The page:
Steep inclination and excessive anteversion angles of acetabular cups could result in adverse edge-loading. This, in turn, increases contact pressure and impingement risk for traditional artificial hip joints. However, the influence of high inclination and anteversion angles on both the kinematics and contact mechanics of dual mobility hip implants has rarely been examined.Methods:
This study focuses on investigating both the kinematics and contact mechanics of a dual mobility hip implant under different inclination and anteversion angles using a dynamic explicit finite element method developed in a previous study.Findings:
The results showed that an inclination angle of both the back shell and liner ranging from 30° to 70° had little influence on the maximum contact pressure and the accumulated sliding distance of inner and outer surfaces of the liner under normal walking gait. The same results were obtained for an anteversion angle of the liner varying between −20° and +20°. However, when the anteversion angle of the liner was beyond this range, the contact between the femoral neck and the inner rim of the liner occurred. Consequently, this caused a relative rotation at the outer articulation.Interpretations:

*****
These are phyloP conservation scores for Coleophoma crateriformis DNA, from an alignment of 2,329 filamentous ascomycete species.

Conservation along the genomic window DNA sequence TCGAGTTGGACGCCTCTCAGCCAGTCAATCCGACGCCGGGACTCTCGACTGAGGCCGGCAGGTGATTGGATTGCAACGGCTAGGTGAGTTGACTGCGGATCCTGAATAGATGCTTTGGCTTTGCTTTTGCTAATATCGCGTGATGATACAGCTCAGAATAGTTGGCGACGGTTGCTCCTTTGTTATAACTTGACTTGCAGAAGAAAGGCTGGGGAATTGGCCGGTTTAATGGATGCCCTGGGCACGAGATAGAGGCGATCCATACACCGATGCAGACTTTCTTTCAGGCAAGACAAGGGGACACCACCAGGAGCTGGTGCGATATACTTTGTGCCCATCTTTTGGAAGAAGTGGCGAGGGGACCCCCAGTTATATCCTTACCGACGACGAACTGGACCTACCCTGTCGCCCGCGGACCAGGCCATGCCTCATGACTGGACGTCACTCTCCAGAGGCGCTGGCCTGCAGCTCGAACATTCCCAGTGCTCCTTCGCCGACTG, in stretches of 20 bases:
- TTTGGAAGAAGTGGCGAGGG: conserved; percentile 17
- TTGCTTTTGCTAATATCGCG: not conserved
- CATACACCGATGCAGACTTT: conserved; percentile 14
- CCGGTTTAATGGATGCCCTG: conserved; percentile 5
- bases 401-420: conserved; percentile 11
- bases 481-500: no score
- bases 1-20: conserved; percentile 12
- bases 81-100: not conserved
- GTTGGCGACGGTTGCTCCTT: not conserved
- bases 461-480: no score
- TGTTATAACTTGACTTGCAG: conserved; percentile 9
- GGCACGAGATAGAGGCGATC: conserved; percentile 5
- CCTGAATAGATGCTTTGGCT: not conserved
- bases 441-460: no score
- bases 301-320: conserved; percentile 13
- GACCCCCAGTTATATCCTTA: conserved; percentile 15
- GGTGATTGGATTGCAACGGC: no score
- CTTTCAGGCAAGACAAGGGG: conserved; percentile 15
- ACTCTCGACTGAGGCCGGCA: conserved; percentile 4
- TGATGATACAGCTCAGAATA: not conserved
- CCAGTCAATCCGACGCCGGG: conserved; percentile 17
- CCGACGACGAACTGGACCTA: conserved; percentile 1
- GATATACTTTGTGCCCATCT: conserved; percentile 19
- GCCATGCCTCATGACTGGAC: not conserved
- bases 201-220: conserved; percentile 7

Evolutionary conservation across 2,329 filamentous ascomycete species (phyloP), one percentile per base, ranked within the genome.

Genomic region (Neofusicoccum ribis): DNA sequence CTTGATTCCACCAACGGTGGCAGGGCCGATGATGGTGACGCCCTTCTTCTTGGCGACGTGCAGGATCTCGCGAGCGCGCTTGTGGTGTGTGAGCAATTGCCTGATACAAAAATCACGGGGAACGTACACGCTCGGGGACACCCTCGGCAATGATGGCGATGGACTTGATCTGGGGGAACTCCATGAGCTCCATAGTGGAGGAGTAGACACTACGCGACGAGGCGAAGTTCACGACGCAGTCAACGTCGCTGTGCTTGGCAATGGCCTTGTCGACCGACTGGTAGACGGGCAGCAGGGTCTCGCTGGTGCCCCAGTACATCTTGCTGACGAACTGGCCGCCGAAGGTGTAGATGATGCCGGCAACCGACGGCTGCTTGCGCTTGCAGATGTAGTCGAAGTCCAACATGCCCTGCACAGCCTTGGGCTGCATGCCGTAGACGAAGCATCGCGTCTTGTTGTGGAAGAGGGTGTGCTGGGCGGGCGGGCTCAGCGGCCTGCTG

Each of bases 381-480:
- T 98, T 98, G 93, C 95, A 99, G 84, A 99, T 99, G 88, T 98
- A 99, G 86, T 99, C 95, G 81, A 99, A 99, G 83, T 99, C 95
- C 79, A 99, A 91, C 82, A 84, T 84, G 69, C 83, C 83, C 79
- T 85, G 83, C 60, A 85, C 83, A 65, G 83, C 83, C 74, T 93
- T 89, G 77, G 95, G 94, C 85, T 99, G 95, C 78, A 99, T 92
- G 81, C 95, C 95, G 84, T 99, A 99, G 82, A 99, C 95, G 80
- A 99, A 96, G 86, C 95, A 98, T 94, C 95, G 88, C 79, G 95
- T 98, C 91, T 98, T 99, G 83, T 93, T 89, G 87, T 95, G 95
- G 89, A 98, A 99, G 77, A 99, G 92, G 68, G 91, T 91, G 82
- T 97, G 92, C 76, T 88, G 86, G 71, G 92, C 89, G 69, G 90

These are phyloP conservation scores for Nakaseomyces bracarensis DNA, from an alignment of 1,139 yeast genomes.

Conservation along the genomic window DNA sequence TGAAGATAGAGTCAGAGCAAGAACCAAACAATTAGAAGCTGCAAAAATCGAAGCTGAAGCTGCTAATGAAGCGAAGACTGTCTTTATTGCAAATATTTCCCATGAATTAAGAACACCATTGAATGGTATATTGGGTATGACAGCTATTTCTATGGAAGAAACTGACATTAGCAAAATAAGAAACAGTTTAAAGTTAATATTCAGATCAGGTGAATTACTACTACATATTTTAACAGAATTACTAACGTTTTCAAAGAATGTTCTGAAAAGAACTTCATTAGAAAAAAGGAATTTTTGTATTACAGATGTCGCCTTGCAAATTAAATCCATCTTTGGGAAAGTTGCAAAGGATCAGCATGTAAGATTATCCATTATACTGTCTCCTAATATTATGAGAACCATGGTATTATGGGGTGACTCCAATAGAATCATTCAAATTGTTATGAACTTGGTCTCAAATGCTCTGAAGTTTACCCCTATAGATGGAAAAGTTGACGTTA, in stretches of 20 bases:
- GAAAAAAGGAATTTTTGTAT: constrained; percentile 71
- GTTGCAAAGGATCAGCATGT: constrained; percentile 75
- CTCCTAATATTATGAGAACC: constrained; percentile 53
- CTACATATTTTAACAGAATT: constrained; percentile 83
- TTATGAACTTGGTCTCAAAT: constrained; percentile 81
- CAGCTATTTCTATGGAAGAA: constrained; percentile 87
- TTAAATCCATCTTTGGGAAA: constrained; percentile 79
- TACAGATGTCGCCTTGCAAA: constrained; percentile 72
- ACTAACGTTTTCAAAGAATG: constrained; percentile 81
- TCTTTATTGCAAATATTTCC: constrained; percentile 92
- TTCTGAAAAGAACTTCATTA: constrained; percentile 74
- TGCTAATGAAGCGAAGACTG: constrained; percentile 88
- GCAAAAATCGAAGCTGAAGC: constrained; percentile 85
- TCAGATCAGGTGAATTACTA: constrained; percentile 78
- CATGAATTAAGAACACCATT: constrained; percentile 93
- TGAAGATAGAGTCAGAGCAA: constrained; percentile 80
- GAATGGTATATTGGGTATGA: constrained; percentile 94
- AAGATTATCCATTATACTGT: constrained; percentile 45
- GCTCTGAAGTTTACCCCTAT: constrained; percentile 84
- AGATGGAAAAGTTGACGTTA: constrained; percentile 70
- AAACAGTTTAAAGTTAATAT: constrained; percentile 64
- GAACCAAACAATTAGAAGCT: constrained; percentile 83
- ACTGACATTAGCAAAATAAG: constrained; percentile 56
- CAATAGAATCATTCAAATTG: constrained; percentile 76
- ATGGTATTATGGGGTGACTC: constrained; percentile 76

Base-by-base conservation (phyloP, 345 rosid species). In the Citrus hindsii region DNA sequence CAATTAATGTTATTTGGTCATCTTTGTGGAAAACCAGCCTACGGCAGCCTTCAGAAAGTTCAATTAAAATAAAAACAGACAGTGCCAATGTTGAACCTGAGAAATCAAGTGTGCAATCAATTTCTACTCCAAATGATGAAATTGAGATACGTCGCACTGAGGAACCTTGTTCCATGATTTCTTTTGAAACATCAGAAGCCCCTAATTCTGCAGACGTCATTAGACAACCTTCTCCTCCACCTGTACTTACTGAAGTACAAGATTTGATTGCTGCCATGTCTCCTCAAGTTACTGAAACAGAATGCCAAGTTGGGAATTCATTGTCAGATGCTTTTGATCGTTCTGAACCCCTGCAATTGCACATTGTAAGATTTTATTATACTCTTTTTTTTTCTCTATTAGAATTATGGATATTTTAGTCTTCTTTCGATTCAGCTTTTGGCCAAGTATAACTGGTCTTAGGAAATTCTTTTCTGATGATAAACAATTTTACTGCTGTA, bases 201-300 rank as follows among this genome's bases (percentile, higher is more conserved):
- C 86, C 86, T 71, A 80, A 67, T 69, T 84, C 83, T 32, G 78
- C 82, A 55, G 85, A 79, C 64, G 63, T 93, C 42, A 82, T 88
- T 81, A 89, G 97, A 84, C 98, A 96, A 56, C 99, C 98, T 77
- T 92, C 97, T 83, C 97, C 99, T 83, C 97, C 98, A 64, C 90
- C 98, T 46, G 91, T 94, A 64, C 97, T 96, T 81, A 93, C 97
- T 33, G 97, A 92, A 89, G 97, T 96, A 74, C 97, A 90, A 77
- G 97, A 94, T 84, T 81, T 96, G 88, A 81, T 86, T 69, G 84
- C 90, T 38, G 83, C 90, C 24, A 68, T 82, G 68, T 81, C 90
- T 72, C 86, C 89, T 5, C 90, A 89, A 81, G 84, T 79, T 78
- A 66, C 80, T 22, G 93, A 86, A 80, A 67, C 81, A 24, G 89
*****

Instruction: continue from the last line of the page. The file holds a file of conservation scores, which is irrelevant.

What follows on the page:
This suggests that both inclination and modest anteversion angles have little influence on the kinematics and contact mechanics of dual mobility hip implants. However, too excessive anteversion angle could result in a rotation for this kind of hip implant at both articulations.